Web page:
Cambridgeshire library service plans 'dynamic ways' to save money
"Dynamic ways of delivering services" could help to save threatened libraries in Cambridgeshire, according to the county council.
As part of its review of the service the council is considering introducing online borrowing, e-books and vending machines in some locations.
Savings of £3.2m need to be made over a five-year period and the future of 13 libraries is being reviewed.
"Self-service" options could contribute to these savings, the council believes.
Conservative councillor David Harty, cabinet member for learning and libraries, said that "a 21st Century library service [would] suit the varied needs of communities".
A public consultation on the future of some of the county's libraries took place in 2010. The council has reviewed the results and intends to put forward a new plan for the service in September.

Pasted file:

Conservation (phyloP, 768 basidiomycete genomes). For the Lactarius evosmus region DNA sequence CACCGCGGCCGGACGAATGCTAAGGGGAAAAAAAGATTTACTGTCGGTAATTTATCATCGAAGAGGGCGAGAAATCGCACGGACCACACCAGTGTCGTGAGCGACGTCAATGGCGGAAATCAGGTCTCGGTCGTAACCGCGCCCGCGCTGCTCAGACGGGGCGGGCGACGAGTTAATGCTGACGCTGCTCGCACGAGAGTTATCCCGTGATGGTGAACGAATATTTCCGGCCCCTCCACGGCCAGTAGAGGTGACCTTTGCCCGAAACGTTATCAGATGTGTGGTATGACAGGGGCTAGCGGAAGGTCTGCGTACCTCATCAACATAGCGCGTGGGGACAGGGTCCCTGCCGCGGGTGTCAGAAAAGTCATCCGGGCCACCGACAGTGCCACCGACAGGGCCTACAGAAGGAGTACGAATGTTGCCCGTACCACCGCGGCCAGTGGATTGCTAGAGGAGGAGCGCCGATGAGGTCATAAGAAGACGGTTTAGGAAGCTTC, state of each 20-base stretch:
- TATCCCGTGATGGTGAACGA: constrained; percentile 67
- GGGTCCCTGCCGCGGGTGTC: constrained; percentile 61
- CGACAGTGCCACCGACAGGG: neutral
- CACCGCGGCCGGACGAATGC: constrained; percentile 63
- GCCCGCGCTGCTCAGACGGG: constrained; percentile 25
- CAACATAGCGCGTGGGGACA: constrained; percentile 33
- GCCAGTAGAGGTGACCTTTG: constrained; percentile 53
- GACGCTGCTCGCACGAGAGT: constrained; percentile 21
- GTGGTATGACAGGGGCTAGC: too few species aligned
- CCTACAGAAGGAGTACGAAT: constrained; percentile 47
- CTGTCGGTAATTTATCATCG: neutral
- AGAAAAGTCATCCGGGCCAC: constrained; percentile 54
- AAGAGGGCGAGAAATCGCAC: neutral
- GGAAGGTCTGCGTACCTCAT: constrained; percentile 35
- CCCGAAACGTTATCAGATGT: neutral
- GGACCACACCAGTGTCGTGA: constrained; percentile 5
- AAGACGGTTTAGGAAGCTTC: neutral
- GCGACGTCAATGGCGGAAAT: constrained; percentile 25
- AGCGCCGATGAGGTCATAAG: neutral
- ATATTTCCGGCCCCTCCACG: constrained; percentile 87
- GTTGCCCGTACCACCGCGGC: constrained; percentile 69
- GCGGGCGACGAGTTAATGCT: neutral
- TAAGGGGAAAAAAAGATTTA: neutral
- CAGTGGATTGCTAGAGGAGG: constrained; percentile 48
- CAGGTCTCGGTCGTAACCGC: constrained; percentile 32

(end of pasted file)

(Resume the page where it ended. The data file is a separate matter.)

In order to make savings, a number of libraries are being given the option to run their own facilities on a voluntary basis.
The council is also considering combining libraries with post offices in rural areas, opening the buildings up for school and community use, and basing police surgeries in libraries.
"Our ideas will mean services in the future will be accessed by communities in more places, at more times and in more ways," said Mr Harty.
He added that the introduction of library vending machines in bus and railway stations had proved successful in both the US and Australia, and the council was investigating that as an option.
It has, however, pledged that as a result of the review "no community will lose access to library services, but changes may be made in the way they are currently delivered".